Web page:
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If need to find nested in some dirs: find / -type f -wholename "*foo/bar/filename"


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The reason search isn't working in this case is because /media is blacklisted in /etc/updatedb.conf. The solution is to mount the partition on /mnt and ran sudo /etc/cron.daily/mlocate. Search uses multiple search engines. Zeitgeist indexes the recently used documents, which is why some files from the partition are showing, and some aren't. But other search ...


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I had this same problem. To fix it, I had to terminate the unity-scope-home and unity-scope-loader processes. ---Instructions--- First, get the process identification numbers for unity-scope-home and unity-scope-loader. pidof unity-scope-home pidof unity-scope-loader Then, terminate the processes. kill [PID for unity-scope-home] kill [PID for ...


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For find command it depends on the switches you provide for it, if no special search switches are issued it will do a general pattern match, as in part of the file/folder matches your search it will show up. for more info you can read in the link about the find command Find Command


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It took a long time for me to find one that worked for me so I made a video on how to use this function. XnViewMP http://www.xnview.com/en/xnviewmp/ Link to youtube video showing how it works


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I didn't try it ever since, cause I didn't want to search with Yahoo. But now I cannot get this behaviour either any more. Maybe some updates solved this problem. So the solution seems to be Update your system with: sudo apt-get update sudi apt-get upgrade


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To search the whole filesystem (/) for directories (-type d), called app (-name app), that were modified more recently than one day (i.e., 24 hours) ago (-mtime 0), ...Use: find / -name app -type d -mtime 0 Source: man find. In particular see the explanation of the -mtime flag and the "find $HOME -mtime 0" example: [T]o match -mtime 0, a file ...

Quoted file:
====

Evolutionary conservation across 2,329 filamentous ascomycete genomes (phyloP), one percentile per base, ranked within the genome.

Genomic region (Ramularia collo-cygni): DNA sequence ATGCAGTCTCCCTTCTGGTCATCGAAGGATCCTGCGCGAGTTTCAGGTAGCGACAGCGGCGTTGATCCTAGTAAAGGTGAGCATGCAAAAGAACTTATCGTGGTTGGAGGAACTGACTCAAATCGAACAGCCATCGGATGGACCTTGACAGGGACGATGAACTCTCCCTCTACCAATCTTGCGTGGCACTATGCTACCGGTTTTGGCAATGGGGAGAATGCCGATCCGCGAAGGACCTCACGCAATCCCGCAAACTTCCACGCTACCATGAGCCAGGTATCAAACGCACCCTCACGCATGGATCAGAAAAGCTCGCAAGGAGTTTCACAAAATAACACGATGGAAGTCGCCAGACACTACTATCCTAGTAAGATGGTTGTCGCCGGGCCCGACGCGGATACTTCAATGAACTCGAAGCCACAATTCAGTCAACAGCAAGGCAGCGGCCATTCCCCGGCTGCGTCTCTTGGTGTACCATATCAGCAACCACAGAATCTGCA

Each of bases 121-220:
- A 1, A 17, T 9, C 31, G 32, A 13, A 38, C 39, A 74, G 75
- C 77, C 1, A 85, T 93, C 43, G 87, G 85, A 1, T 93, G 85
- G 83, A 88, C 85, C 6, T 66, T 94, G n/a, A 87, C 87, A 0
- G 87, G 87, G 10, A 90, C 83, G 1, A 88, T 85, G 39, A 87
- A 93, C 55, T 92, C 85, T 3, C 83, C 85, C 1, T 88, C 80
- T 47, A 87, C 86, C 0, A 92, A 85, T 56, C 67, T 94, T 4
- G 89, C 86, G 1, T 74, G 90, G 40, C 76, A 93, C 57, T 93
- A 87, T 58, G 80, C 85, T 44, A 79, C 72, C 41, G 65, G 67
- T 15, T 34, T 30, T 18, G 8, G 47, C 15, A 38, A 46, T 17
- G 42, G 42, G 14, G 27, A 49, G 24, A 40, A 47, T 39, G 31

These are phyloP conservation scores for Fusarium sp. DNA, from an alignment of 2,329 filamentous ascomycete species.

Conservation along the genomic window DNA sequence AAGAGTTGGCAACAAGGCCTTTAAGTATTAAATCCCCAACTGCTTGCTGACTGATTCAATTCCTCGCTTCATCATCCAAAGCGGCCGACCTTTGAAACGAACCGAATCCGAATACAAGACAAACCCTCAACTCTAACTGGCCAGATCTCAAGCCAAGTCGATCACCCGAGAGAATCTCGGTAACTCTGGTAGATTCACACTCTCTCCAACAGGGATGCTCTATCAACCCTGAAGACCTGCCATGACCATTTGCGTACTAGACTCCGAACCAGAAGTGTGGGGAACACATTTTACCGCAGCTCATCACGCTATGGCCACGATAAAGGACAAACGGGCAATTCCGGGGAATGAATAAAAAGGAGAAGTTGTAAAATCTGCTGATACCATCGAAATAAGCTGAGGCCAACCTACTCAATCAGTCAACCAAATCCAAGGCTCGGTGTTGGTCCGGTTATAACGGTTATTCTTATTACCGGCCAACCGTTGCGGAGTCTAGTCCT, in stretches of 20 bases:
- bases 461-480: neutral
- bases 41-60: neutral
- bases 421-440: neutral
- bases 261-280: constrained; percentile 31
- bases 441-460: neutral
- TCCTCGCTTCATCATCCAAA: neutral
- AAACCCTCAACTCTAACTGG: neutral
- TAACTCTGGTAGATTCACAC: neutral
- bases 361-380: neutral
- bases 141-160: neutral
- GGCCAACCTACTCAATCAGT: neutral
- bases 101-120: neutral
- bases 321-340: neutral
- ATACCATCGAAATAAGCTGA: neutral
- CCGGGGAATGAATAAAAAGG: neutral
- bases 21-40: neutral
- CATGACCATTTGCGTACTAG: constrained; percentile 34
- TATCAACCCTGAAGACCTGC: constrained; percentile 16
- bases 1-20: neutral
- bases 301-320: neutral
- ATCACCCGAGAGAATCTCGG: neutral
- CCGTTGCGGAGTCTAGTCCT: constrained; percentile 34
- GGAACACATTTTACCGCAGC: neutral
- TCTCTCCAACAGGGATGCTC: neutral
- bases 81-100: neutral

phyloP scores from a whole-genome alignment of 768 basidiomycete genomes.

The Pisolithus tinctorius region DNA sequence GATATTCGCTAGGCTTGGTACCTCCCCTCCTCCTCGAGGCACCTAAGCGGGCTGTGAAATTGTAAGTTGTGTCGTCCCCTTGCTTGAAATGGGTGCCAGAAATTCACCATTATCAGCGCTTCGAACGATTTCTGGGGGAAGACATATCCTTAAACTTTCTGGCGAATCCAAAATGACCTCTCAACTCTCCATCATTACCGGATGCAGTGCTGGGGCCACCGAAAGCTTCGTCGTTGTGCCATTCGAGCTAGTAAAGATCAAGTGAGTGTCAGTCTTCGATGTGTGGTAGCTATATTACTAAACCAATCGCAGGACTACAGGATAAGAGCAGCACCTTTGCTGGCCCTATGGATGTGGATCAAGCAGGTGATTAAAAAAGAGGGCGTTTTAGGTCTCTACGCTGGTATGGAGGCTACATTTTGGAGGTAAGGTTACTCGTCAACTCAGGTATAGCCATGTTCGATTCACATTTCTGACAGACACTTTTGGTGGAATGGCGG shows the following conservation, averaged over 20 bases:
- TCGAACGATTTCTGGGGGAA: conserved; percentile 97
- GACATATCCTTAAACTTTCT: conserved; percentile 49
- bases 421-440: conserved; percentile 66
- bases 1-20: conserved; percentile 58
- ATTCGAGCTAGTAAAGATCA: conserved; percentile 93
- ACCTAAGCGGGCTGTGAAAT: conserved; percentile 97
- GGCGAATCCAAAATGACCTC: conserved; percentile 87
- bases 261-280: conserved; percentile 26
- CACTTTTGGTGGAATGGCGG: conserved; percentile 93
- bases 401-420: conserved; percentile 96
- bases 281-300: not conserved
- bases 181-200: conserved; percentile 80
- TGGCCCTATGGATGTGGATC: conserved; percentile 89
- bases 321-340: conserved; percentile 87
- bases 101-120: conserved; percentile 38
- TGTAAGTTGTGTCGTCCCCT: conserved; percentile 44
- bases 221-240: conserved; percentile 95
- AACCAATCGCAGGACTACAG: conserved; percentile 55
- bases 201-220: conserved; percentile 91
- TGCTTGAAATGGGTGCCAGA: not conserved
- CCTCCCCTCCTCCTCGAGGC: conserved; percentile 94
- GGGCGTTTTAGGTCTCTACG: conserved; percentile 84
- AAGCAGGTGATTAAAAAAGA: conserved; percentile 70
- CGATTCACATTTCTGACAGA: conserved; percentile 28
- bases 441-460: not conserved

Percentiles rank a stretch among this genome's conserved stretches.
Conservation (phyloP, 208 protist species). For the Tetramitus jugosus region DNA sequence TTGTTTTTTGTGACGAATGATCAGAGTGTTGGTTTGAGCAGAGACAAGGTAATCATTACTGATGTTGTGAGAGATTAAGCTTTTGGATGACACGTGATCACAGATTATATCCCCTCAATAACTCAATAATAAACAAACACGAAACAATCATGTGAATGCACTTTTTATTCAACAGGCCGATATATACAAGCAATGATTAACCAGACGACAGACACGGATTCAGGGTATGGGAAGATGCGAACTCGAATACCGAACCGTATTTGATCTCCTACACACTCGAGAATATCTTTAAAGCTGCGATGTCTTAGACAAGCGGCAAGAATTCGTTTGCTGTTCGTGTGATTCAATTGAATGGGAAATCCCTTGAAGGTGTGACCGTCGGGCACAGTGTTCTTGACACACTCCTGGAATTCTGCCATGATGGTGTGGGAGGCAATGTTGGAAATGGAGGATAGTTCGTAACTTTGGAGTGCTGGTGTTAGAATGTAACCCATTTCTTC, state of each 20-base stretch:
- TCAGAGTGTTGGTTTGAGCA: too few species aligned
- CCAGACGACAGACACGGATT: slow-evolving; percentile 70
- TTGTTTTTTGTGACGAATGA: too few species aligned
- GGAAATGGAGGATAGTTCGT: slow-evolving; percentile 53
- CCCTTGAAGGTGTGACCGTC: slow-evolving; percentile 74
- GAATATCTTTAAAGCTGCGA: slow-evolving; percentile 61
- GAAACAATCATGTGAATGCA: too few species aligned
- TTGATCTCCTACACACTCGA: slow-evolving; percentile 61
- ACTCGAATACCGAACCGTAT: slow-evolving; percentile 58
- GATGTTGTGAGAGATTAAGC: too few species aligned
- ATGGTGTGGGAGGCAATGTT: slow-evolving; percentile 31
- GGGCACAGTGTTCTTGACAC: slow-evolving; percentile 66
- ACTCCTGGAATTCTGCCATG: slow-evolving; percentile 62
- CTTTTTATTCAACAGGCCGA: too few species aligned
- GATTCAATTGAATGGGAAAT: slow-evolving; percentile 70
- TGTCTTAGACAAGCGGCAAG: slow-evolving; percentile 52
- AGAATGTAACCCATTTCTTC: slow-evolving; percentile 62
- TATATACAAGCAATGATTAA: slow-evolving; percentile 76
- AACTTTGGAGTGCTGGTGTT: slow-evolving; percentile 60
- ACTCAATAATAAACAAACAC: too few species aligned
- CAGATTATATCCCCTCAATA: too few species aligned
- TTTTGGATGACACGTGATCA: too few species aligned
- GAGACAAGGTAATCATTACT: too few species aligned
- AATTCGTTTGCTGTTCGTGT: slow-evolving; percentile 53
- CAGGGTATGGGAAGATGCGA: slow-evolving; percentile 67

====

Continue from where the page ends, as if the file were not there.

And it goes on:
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You can use the modification time, either find -name app -type d -mtime -1 (modified less that 1 x 24 hours ago) or find -name app -type d -newermt yesterday


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Command find options: If you need a specific date range many days ago. Example find files modified between Feb/1/2013 and Feb/1/2014, in /data/docs directory: touch --date "2013-02-01" /tmp/start touch --date "2014-02-01" /tmp/end find /data/docs -type f -newer /tmp/start -not -newer /tmp/end You can save list to a text file called findlist.txt as ...


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The GNOME 3 Nautilus component in its version 3.10 (provided with Ubuntu 14.04 Trusty Tahr) has a new option "Open Item Location" in the item selection context menu of a search. It is basically what you want, and differs from jadonchristensen's Nautilus custom action (reported by scrondo), in 2 ways: The option "Open Item Location" is not displayed outside ...


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You can install preload by sudo apt-get install preload preload is an adaptive readahead daemon. It monitors applications that users run, and by analyzing this data, predicts what applications users might run, and fetches those binaries and their dependencies into memory for faster startup times. Tweak by compizconfig-settings-manager like : Disable ...


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I managed to fix it. Well it seemed to be caused by a corrupted profile. How to completely uninstall and reinstall Firefox? I followed the step in the link above, renamed the profile and run FF again. It's fine now. It's lucky I'm using Sync so nothing was lost :). Thanks @ArK for your help.


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There might be some problem with your Firefox installation. open up Terminal from "search" and type the following : sudo apt-get remove firefox PS : it will request for root password, just type your password and don't worry about "dots" not showing up. When it finishes uninstalling type the following and hit Enter sudo apt-get update && ...


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You should be able to activate type-ahead-find with the following gsettings modification: gsettings set org.gnome.nautilus.preferences enable-interactive-search true Source: http://www.webupd8.org/2014/01/nautilus-type-ahead-find-feature.html


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Evince 3.10.3, available in Ubuntu 14.04, supports this feature



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